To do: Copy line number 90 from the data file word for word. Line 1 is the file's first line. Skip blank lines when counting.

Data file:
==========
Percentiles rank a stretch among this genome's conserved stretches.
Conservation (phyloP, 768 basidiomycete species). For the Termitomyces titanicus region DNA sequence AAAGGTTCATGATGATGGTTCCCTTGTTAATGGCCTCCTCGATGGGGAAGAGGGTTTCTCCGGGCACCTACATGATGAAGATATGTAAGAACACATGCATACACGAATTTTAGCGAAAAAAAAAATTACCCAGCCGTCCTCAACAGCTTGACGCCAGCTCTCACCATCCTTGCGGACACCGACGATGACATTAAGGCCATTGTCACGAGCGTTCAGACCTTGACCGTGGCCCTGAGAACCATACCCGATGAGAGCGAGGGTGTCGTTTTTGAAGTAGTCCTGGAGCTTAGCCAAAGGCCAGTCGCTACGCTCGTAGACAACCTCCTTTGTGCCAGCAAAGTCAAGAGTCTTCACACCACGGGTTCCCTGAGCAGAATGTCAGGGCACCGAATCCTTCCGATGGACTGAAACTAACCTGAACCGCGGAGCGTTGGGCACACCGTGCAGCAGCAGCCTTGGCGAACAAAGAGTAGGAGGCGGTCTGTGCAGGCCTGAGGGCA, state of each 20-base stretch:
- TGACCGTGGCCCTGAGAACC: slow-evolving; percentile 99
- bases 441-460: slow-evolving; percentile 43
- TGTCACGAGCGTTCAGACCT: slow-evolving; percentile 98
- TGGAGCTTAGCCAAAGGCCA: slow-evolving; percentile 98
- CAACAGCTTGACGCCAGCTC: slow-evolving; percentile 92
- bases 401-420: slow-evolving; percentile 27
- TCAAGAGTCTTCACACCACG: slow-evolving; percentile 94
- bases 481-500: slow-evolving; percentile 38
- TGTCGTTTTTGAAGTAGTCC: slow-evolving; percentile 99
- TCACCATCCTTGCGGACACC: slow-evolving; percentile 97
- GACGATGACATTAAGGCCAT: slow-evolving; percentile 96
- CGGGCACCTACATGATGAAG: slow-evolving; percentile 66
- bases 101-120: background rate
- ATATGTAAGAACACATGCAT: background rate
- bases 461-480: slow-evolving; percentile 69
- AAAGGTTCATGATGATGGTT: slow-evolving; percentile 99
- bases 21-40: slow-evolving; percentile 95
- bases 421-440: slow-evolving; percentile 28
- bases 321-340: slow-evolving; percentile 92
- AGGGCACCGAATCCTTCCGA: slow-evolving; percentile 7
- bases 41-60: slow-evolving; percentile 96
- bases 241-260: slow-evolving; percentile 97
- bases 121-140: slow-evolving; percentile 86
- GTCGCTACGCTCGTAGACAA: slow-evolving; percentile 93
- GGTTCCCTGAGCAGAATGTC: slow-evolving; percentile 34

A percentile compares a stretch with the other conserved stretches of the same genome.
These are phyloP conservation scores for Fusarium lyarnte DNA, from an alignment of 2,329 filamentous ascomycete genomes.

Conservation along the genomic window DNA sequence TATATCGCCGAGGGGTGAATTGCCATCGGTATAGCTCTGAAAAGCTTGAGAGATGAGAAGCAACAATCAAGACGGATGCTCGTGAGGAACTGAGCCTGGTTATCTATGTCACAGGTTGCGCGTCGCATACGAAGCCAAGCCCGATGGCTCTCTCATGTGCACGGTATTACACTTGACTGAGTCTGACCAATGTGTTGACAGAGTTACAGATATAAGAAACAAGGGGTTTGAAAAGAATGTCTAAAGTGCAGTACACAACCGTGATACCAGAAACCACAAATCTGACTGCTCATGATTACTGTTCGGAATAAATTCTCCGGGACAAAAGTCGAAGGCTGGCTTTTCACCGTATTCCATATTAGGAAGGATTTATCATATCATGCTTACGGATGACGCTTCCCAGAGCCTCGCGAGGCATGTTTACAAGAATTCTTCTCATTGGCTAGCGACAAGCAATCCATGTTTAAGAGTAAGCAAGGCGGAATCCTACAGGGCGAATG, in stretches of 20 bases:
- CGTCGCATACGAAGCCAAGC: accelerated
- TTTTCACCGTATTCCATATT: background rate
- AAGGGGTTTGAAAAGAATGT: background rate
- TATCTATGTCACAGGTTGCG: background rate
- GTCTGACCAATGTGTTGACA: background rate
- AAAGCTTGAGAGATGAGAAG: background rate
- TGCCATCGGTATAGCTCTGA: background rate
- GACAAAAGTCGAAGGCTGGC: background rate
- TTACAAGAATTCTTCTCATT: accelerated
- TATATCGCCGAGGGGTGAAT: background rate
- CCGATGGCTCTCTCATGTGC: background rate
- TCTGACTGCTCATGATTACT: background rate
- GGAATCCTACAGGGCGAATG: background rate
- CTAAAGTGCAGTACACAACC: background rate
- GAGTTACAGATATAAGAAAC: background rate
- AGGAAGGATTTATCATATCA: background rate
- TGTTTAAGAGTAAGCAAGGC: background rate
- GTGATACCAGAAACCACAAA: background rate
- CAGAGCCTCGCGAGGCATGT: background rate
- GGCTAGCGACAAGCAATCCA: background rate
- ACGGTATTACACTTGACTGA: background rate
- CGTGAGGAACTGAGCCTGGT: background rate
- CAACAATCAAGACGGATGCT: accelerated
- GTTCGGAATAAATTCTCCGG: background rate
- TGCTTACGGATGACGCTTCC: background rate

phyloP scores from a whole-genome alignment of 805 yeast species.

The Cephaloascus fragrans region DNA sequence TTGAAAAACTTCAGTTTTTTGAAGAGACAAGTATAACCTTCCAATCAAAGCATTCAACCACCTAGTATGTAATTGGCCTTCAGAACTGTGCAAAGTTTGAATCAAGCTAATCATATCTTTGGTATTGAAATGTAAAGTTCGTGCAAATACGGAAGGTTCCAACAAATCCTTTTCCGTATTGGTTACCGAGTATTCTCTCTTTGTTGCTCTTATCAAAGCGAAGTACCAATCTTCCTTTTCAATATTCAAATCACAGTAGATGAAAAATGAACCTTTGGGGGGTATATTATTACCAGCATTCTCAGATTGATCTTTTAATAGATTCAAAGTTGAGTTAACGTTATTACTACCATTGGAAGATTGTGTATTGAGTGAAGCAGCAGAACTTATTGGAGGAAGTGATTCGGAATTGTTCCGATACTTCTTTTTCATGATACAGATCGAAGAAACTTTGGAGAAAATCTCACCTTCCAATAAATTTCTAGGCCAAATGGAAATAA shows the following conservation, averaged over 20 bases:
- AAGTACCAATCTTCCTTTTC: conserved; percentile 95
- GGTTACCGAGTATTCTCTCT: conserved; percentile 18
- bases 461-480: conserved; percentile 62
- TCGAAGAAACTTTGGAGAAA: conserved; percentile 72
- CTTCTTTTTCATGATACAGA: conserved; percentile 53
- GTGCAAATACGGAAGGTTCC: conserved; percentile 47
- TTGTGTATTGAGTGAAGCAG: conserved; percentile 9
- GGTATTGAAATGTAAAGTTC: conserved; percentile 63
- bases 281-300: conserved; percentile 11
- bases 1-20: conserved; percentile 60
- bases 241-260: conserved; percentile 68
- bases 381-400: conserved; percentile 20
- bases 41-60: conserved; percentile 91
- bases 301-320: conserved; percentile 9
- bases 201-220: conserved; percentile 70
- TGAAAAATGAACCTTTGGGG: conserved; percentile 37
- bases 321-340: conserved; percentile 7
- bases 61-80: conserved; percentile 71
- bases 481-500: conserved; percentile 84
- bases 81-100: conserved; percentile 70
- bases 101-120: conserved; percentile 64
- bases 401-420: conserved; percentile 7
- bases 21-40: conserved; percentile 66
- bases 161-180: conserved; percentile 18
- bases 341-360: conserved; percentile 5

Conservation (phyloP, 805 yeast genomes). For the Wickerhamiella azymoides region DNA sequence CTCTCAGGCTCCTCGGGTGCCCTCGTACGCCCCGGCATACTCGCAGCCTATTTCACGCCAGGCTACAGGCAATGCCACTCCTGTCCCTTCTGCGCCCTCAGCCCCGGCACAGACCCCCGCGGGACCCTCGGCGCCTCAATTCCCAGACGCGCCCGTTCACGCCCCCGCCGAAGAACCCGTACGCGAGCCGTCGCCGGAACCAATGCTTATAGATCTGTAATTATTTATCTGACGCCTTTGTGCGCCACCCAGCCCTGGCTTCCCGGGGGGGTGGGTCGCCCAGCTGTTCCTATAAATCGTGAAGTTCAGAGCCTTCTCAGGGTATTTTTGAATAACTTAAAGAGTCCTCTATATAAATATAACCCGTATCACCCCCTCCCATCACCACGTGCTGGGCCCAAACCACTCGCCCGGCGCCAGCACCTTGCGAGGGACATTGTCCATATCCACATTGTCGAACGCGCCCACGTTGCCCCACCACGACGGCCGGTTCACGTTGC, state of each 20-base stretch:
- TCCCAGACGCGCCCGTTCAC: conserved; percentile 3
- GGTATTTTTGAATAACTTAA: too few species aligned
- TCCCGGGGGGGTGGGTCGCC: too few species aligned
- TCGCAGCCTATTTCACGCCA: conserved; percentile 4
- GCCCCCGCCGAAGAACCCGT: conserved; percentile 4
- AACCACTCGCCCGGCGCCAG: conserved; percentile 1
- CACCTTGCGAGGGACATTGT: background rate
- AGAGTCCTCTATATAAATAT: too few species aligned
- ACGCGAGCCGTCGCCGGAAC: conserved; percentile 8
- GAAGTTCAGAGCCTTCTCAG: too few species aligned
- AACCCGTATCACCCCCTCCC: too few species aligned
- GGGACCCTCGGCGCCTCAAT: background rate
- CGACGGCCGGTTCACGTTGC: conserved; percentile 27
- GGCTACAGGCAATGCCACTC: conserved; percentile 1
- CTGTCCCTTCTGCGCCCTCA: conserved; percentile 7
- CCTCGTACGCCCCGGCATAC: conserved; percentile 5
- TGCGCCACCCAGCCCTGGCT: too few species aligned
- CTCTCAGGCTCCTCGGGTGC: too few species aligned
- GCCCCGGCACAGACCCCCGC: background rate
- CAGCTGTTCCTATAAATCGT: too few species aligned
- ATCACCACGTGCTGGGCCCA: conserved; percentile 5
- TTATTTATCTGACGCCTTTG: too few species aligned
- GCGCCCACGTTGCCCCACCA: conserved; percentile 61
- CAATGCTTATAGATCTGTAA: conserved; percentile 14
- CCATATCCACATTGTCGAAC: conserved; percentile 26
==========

- CACCTTGCGAGGGACATTGT: background rate